Hawaii Assisting Not-for-Profit Private Schools, Colleges and Universities Act, Question 2 (2002)
|Hawaii Question 2 2002|
Text of measure
The language that appeared on the ballot:
The Hawaii Constitution presently allows the State to issue (sell) special purpose revenue bonds (SPRBs) to assist various entities. These include manufacturing, processing or industrial enterprises; utilities serving the general public; health care facilities provided to the general public by not-for-profit corporations; early childhood education and care facilities provided to the general public by not-for-profit corporations; and low and moderate income government housing programs.
The Hawaii Constitution does not presently allow the State to issue SPRBs to assist not-for-profit private elementary schools, secondary schools, colleges, and universities. In addition, the Constitution does not allow the Legislature to appropriate the proceeds of SPRBs (money raised from the sale of the bonds) for the support or benefit of any sectarian (religious) or nonsectarian (secular) private educational institution.
The ballot question asked voters to allow the State to issue SPRBs and use the proceeds from the bonds to assist not-for-profit private elementary schools, secondary schools, colleges, and universities. In addition, the question asked voters to allow the State to combine ("pool") into a single issue of SPRBs two or more proposed issues of SPRBs to assist these not-for-profit private schools, colleges, and universities.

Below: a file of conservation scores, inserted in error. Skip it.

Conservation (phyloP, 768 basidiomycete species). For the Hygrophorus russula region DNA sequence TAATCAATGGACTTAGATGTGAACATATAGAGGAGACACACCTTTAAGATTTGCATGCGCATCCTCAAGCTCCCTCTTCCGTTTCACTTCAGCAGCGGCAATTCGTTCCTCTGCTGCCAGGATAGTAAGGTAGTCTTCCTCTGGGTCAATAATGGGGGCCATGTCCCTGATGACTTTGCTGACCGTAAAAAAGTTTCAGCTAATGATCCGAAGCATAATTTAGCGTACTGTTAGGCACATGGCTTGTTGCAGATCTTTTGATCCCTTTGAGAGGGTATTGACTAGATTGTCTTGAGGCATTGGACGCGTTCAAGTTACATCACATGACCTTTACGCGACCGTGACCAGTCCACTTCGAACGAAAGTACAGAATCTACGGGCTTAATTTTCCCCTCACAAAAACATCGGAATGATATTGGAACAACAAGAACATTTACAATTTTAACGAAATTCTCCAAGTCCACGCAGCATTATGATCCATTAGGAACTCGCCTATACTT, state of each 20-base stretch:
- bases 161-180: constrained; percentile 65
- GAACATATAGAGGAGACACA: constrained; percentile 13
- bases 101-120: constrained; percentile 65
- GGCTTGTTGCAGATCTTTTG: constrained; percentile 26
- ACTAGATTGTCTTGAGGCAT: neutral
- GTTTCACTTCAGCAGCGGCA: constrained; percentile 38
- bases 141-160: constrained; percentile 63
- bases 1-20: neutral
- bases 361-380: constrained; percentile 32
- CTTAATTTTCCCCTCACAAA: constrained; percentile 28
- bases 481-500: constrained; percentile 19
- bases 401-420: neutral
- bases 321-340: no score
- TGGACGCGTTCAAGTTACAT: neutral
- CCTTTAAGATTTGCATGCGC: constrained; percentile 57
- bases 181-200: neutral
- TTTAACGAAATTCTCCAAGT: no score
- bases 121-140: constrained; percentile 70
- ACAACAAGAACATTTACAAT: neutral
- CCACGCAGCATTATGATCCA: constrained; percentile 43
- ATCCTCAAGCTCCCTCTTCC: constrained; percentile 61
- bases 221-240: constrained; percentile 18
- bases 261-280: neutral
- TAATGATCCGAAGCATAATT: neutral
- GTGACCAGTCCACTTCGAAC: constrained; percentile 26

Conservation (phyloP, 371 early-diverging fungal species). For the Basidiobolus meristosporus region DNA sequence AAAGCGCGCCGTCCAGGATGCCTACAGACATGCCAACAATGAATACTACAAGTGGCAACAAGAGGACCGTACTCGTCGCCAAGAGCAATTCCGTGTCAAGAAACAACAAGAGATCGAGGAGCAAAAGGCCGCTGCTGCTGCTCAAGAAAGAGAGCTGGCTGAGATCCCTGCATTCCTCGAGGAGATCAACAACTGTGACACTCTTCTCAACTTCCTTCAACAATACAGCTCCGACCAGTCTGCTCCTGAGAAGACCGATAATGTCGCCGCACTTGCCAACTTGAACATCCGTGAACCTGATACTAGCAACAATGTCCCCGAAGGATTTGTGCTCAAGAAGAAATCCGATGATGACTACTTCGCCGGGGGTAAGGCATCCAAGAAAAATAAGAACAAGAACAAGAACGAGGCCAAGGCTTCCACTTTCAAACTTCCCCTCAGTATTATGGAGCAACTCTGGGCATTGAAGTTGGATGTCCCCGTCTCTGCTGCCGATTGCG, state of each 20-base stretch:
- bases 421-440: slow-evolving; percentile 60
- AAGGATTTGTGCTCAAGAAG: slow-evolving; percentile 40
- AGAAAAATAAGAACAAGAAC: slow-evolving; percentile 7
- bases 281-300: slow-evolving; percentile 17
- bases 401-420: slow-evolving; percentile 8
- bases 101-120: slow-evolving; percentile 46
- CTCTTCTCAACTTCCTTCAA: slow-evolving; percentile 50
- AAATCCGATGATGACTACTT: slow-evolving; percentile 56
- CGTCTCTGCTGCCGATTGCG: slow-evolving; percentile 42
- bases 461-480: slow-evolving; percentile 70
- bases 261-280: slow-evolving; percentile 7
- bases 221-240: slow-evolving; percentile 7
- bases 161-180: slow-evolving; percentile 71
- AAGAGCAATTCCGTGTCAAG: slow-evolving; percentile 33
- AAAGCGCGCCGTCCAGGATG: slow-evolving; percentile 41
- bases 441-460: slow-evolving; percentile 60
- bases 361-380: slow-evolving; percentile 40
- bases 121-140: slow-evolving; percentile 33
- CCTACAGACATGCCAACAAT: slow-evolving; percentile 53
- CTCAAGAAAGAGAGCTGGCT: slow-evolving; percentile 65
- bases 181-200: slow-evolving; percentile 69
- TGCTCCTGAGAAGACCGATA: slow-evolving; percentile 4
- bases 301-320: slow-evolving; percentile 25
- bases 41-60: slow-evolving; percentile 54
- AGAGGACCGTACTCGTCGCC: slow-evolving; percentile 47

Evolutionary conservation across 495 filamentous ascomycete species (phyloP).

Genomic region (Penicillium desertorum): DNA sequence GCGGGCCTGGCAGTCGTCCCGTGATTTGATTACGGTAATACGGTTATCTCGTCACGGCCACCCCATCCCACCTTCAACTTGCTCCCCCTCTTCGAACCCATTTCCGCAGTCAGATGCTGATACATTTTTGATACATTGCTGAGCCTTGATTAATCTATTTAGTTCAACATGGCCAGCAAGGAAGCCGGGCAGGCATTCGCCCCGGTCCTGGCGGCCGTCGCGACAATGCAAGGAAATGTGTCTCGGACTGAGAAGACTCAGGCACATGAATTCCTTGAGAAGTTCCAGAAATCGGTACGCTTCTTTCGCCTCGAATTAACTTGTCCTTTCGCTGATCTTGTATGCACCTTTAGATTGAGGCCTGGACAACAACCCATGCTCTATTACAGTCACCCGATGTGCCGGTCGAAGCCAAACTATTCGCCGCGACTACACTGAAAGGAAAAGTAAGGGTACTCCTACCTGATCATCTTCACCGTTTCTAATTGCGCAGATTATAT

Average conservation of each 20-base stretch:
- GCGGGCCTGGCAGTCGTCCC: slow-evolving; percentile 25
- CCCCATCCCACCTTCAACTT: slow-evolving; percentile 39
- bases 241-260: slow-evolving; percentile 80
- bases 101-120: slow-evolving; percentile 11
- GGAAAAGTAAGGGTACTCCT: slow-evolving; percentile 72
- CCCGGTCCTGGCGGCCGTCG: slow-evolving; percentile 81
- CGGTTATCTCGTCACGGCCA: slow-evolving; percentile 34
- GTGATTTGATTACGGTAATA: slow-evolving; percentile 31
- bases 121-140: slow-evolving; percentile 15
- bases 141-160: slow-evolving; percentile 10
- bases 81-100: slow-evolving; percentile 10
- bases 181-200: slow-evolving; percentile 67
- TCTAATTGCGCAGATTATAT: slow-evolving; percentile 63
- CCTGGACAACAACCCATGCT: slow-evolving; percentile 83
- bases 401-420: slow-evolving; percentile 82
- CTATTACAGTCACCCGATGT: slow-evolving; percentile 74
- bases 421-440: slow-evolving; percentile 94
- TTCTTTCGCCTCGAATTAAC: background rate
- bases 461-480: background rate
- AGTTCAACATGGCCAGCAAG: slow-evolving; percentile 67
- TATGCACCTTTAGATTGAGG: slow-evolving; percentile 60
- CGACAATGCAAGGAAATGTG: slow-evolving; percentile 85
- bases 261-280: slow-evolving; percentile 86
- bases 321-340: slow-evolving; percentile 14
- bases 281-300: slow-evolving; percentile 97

A "bond" is a written promise to pay a specified sum of money (the principal amount) at a specified time in the future (the maturity date) and to periodically pay interest at a specified rate (the coupon rate), in return for a loan.
If this amendment passes, then special purpose revenue bonds could be issued by the State in order to make funds available to private schools, at interest rates that are lower than the rates offered by commercial lenders.
The State uses its tax-free bond issuing power to assist private schools so that the interest on what would otherwise be a taxable bond becomes free of income tax. Thus, a low interest rate on the borrowed money is obtained for the private schools.
Special purpose revenue bonds are backed solely by the income of a revenue-producing enterprise (e.g., a private school). Special purpose revenue bonds are not backed by the "full faith and credit" (the full taxing and spending powers) of the State. The private schools, not the State, would be responsible to pay the bondholders. The costs of the bond issue would be paid by the private schools, as provided by law.
A "pool" or "pooled issue" would allow a group of private schools to share the costs of a bond issue. It would make it possible for small schools to get together and participate in the bond issue.